Think about people you know who are in leadership positions. Who are the effective and respected leaders? Why do you think they are effective and respected?
In this week’s Gospel reading from Mark (Mark 10:35-45), two of Jesus’ disciples, James and John, make an audacious request, telling Jesus they want him “to do for us whatever we ask of you.” Seemingly not bothered by this, Jesus responds, “What is it you want me to do for you?” (We can see here the sort of close friendship Jesus has with his followers and they with him if they feel they can ask Jesus for anything and Jesus is at least willing to hear their request.)
When we hear what James and John want, it starts to become clear that they have not yet grasped what the mission of Jesus is. What they want is glory and power, to be seated at Jesus’ right and left hand. In Jesus’ world, this is where a governor or leader’s chief advisors would sit. In effect, James and John are asking to be Jesus’ Secretary of State and Secretary of Defense. They are working under the assumption that Jesus is here to be a new earthly king, and they want to make sure Jesus is ready to consider them for important positions in his administration.
You can almost see Jesus sadly shaking his head at this point as he replies, “You do not know what you are asking for. Can you drink the cup that I drink? Can you be baptized with the baptism that I will be baptized with?” When James and John confidently answer, “We can,” again we sense that they are missing something important in Jesus’ message. They are willing to sign up to be loyal to Jesus and maybe even to follow him into battle if need be, but they do not grasp the suffering that will come by following in the steps of Jesus.
Overhearing this exchange between Jesus, James, and John, the other disciples get angry with James and John. The story does not explain their anger precisely: are they upset that they did not think to ask for a place of honor in Jesus’ kingdom? Are they embarrassed that James and John would be so bold to ask Jesus for this sort of favor? Whatever the reason, Jesus, as friend and leader, calls the group together, acting as a mediator in hopes of keeping the group together.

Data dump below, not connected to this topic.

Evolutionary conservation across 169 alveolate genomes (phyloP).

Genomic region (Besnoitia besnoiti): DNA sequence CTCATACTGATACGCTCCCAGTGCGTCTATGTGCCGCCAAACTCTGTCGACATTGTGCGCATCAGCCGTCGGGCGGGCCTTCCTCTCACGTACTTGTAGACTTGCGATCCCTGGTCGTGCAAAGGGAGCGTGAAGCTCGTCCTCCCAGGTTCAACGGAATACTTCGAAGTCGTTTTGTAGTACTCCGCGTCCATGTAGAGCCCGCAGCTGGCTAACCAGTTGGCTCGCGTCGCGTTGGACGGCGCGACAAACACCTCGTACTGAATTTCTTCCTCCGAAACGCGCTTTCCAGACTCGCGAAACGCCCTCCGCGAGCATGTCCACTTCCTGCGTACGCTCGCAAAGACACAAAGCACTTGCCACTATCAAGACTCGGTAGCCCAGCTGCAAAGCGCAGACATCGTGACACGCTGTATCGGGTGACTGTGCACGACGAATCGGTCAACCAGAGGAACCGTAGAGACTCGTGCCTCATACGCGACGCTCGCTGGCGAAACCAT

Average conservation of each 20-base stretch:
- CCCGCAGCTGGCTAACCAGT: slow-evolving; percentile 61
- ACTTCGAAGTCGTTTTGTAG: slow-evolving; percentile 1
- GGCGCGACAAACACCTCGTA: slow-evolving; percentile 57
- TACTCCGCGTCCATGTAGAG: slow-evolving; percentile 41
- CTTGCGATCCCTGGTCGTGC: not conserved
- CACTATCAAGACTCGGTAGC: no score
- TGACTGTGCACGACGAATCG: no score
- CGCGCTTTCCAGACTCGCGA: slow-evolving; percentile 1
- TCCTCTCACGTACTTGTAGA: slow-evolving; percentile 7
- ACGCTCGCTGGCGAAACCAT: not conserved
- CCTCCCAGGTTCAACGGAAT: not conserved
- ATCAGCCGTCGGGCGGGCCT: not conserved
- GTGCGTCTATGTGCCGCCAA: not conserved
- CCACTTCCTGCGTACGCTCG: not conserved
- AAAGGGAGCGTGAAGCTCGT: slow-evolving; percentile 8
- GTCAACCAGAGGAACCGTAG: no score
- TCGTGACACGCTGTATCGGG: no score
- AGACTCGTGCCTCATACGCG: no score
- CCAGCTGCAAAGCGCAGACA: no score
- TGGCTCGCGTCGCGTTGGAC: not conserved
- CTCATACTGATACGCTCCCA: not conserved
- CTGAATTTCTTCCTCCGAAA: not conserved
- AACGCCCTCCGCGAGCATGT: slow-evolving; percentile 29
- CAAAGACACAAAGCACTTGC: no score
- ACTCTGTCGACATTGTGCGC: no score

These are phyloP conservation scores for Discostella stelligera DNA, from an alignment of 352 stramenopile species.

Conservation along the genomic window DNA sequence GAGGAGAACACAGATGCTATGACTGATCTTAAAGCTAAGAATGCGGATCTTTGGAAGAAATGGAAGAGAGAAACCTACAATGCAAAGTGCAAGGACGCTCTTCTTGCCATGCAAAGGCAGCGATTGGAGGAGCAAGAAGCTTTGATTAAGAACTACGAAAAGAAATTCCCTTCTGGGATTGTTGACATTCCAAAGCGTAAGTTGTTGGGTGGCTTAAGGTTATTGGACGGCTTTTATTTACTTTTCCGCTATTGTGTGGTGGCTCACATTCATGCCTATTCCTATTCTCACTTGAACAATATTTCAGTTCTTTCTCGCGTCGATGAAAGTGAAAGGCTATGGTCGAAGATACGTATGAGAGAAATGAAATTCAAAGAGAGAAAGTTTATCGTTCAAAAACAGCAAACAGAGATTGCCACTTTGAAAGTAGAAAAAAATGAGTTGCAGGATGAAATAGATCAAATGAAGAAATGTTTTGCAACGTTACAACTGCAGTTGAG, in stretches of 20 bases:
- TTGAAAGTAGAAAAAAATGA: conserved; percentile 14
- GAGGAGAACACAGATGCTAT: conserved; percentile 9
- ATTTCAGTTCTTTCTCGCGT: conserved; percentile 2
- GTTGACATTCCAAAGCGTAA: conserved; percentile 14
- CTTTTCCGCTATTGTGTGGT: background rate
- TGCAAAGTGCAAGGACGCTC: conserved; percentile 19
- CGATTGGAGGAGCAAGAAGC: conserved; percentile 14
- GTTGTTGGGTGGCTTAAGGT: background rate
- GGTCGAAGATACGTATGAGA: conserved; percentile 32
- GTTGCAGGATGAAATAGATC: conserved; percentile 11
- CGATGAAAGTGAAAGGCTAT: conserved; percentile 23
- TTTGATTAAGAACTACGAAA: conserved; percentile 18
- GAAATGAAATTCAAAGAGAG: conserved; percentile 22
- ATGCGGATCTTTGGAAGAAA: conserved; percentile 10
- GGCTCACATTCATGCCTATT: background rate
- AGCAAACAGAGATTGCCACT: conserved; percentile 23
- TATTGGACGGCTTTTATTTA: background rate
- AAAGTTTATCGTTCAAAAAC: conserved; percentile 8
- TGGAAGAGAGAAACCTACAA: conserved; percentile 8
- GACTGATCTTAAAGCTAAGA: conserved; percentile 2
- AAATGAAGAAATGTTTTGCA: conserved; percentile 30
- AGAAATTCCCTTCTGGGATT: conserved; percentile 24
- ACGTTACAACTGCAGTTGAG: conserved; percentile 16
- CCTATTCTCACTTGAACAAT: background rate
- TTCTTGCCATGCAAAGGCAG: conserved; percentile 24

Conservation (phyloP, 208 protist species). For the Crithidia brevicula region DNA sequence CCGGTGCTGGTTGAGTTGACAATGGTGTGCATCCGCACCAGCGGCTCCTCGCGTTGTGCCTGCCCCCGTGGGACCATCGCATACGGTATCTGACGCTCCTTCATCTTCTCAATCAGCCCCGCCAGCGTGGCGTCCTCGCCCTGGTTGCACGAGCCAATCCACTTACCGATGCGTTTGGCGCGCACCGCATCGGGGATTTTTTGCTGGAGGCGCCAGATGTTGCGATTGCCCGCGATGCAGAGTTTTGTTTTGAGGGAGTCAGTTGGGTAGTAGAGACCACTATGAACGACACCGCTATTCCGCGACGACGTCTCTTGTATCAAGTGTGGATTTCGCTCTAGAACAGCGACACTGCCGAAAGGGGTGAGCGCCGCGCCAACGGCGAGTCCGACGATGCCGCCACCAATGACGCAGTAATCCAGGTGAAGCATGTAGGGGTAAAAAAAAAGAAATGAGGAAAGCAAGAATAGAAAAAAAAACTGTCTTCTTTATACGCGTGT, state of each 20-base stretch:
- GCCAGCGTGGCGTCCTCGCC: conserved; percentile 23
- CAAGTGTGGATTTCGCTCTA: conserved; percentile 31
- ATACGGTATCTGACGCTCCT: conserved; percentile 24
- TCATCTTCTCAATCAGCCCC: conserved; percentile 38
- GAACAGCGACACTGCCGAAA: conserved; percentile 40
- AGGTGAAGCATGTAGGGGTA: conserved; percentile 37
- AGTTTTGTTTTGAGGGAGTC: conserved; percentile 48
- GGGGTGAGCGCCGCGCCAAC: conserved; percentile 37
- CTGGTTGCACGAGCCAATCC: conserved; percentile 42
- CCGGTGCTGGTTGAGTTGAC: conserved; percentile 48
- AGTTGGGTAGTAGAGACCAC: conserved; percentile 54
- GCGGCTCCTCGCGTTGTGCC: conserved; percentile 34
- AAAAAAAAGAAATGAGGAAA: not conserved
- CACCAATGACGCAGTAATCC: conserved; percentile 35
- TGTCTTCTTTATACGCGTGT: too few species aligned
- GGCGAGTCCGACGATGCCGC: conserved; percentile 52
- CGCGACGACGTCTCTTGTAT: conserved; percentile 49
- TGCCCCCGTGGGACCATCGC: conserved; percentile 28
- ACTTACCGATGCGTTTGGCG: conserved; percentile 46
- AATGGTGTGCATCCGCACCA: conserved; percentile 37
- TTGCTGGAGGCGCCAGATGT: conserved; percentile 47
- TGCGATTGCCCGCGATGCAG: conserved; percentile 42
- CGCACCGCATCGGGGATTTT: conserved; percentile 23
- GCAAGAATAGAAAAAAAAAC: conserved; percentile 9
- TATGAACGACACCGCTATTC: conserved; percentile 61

What Jesus says next is crucial for understanding the mission of Jesus. Jesus starts with the political context in which they live, where Roman rulers lord their power over people, often extracting severe taxes that placed heavy economic burden on the Jewish peasants. These leaders liked to emphasize their importance by treating others poorly, simply because they could. Then Jesus goes on to explain that the disciples cannot order and govern their lives following the pattern of Roman domination. Rather, they need to follow the pattern set by Jesus himself, a pattern of service. With this, Jesus is instituting a radically new way of understanding leadership–as serving the needs of all. Being a leader is not about gaining power and glory for yourself. Instead, being a leader means working for the common good.
It might seem at first that this Gospel is encouraging us not to take on leadership roles. But when read in light of the rest of scripture, I think its message is more complex than that. All of us have been given skills and talents that can be used to make the world a better place, to support the common good, and to demonstrate love for God and neighbor. And many people have been called to be leaders. Just think about all the leadership roles in the world of high school: captain of a sports team, first chair in the orchestra, the lead role in the play, the newspaper or yearbook editor, members of student council, head of a club, not to mention people who are managers at their workplace or teen leaders in their church. Some people who take on these leadership roles allow it to go to their heads; they assume that they are better than everyone else and use their position to get what they want for themselves. But these people are not true leaders. True leaders know that with leadership comes responsibility, responsibility to promote the common good, to look out for and include the marginalized, and to care for others and God’s creation. If we want to know what kind of leader we should be, we have to look no further than Jesus as our example.
In what areas of your life are you called to be a leader? How would you describe yourself as a leader? Are you more like James and John or do you follow in the path of Jesus’ leadership example?